There's no need to capitalize, it should be just 'ancient.'
It's a descriptive adjective, not part of the proper name. Similarly with most other chronological descriptions: early modern English, ancient Zoroastrianism, medieval Scholasticism, pre-war Germany, etc.
Since this just came up a day or so ago when someone mentioned ancient Christianity, I'm happy to be able to quote the Chicago Manual (15th ed., pp. 340-42):
8.78 Descriptive designations. A descriptive designation of a period is usually lowercased, except for proper names. ...
the antebellum period
the baroque period
the colonial period
a golden age
the Hellenistic period
the romantic period (see also 8.85)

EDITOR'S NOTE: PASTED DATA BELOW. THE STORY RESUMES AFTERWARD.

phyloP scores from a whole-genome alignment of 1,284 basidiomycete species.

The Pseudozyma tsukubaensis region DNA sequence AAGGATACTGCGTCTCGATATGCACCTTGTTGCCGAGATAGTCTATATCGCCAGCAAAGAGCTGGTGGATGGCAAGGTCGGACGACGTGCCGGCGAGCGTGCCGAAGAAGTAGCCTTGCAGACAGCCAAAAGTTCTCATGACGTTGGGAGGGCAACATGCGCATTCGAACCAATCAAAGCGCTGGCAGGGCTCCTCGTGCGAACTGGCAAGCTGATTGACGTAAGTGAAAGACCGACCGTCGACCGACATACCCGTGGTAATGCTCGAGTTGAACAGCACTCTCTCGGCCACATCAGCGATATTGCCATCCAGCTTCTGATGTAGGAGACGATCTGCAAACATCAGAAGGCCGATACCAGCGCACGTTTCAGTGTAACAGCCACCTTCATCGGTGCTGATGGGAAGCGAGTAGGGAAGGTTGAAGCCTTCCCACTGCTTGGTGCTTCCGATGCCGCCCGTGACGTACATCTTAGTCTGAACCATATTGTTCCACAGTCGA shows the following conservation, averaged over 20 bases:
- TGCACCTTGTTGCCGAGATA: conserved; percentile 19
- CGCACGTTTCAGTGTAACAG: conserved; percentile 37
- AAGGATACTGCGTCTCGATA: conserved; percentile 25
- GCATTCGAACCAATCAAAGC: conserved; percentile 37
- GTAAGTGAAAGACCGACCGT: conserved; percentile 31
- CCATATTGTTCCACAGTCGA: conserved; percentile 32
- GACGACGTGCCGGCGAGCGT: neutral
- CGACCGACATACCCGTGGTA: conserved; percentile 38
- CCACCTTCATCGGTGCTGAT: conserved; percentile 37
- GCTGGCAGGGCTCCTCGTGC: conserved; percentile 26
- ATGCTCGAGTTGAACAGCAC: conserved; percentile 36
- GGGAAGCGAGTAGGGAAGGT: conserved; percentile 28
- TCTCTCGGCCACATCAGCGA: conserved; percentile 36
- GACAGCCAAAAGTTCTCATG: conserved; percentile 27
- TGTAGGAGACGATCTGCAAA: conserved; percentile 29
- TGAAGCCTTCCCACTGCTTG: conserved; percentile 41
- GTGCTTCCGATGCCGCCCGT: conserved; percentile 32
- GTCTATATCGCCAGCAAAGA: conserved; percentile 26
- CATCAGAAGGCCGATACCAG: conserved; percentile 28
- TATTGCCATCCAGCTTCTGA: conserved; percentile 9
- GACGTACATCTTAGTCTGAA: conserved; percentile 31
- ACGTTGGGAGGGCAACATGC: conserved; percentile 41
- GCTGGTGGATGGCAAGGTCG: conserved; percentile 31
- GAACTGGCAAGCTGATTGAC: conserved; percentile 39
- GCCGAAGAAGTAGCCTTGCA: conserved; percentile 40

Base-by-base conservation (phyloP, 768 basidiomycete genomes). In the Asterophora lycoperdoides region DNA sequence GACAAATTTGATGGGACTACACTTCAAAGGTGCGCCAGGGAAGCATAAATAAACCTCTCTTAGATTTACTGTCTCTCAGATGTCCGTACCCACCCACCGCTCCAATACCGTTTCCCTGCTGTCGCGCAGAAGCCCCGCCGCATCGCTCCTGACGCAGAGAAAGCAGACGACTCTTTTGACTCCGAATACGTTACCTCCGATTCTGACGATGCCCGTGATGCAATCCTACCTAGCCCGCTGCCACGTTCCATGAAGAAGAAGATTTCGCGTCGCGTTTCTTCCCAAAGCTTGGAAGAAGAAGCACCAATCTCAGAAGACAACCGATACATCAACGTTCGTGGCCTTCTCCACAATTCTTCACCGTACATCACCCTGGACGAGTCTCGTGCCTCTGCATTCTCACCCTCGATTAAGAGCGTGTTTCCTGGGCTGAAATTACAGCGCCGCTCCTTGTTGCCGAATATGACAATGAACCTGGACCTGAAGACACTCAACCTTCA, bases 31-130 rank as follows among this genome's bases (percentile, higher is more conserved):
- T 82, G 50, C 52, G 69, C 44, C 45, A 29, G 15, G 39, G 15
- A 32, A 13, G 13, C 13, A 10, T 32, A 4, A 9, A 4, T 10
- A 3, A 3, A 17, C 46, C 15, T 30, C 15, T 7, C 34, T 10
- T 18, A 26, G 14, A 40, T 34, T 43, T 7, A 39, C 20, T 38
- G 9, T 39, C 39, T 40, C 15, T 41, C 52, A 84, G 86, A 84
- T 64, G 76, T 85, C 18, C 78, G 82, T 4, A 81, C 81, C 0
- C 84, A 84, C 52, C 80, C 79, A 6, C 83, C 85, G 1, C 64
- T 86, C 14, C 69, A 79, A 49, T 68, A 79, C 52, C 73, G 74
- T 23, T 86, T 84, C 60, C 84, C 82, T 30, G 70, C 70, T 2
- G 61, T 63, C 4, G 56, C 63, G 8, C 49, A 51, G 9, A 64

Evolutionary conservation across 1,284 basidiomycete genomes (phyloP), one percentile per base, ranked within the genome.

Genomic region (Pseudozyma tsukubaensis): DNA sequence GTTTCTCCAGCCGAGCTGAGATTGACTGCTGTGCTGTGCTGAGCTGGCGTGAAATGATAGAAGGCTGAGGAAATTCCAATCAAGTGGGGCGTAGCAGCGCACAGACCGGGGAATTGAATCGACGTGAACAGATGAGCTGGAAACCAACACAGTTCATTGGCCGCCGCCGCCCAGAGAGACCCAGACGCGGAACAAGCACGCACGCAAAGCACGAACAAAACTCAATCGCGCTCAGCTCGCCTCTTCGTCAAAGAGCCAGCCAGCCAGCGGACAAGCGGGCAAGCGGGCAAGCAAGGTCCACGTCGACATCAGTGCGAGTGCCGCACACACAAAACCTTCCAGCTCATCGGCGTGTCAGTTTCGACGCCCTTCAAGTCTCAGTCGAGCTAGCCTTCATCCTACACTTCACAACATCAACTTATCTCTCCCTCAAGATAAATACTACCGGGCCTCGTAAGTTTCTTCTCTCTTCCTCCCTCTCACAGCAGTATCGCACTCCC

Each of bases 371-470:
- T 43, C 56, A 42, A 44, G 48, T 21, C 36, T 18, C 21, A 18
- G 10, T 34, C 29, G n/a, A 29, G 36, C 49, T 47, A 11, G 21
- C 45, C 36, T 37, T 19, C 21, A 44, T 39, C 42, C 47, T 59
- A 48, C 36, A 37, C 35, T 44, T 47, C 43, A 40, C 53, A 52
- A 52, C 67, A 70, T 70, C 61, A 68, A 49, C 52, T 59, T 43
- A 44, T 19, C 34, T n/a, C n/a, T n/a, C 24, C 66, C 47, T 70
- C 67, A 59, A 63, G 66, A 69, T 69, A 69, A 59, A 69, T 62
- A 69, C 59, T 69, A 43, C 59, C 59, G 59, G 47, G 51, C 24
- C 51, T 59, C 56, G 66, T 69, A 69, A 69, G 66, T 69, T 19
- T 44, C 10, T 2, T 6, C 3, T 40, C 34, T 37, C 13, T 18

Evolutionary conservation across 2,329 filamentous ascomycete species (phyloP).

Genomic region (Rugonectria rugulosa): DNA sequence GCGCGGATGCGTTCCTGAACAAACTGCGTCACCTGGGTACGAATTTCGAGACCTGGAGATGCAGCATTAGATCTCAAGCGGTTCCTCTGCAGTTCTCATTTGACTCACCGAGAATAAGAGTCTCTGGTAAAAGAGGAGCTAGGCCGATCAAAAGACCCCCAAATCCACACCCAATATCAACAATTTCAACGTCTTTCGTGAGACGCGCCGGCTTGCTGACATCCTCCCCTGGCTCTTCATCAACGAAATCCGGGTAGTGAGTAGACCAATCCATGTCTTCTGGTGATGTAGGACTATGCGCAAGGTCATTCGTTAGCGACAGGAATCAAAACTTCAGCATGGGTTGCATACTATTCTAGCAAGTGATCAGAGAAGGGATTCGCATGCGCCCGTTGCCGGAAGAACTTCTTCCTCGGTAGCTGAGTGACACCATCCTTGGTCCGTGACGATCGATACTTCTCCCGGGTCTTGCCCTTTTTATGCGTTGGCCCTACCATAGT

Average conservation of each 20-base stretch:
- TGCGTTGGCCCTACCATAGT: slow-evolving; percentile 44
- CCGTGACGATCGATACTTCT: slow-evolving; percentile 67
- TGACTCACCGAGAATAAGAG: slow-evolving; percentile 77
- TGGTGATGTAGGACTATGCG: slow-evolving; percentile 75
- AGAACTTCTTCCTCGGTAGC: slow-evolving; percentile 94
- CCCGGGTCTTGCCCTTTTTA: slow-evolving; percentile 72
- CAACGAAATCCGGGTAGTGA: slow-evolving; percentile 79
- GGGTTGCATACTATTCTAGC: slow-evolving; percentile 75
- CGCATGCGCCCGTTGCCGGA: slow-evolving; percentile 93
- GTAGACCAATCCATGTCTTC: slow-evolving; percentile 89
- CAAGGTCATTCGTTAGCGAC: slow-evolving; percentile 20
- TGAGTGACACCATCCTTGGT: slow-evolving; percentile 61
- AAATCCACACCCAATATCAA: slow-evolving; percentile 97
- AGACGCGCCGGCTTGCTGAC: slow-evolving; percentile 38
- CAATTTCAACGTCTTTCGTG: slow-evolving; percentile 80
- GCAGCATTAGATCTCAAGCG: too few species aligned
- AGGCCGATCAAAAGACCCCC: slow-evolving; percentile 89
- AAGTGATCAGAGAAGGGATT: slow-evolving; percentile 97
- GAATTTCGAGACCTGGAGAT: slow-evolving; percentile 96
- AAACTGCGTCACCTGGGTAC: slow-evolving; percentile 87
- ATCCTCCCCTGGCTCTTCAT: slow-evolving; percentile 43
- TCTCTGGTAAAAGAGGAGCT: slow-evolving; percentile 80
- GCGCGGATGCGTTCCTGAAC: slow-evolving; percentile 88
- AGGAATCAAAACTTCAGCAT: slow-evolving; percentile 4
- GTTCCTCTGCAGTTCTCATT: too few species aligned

the Shang dynasty
the Victorian era
8.79 Traditional names. Some names of periods are capitalized, either by tradition or to avoid ambiguity. ...
the Age of Reason
the Augustan Age
the Common Era
the Dark Ages
the Gay Nineties
the Gilded Age
the Grand Siècle
the High Middle Ages (but the late Middle Ages)
the High Renaissance
the Jazz Age
the Mauve Decade
the Middle Ages (but the medieval era)
the Old Kingdom (ancient Egypt)
the Old Regime (but the ancien régime)
the Progressive Era
the Roaring Twenties
romanticism, romantic (sometimes capitalized to avoid ambiguity)
That said, yes, people within a particular area have a strong tendency to capitalize familiar designations because they loom so large in their view that they begin to feel like proper names. The over-capitalization disease afflicts everyone from Business Managers to Universities [sic]. But we should all resist that temptation. (-;